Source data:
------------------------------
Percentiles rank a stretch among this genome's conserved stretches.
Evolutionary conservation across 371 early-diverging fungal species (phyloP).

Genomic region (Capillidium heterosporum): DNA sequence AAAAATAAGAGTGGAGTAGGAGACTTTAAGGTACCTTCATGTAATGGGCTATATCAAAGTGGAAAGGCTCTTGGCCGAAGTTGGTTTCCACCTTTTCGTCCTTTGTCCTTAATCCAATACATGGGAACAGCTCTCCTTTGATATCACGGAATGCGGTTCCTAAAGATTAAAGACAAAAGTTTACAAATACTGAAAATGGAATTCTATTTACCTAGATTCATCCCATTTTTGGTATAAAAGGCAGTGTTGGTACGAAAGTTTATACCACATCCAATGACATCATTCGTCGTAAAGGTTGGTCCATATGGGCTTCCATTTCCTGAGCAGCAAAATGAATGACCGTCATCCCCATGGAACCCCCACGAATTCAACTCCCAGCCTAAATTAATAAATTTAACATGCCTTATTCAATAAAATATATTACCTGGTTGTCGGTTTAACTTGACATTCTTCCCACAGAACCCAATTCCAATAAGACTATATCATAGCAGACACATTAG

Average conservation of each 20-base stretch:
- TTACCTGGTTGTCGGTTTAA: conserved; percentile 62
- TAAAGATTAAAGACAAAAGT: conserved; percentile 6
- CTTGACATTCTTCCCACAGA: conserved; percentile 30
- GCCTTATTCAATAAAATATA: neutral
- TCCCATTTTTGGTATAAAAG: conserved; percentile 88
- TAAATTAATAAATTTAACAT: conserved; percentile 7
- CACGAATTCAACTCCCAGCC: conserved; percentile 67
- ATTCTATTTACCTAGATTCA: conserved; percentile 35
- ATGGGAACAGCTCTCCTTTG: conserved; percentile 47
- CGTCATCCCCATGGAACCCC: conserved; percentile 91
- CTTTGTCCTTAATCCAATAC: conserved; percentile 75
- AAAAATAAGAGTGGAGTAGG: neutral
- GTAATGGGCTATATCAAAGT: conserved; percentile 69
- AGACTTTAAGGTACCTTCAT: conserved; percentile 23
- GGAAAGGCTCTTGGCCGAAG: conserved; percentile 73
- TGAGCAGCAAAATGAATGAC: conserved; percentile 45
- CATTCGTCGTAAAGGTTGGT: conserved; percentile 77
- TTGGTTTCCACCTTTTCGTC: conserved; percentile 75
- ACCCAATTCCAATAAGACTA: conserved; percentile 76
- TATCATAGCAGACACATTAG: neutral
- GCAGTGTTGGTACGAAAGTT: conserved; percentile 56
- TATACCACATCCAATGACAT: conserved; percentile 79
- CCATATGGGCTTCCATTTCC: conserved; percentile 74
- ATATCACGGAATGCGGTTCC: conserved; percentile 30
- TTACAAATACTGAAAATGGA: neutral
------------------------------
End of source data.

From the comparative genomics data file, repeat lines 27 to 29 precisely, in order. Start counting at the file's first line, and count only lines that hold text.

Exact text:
- CCATATGGGCTTCCATTTCC: conserved; percentile 74
- ATATCACGGAATGCGGTTCC: conserved; percentile 30
- TTACAAATACTGAAAATGGA: neutral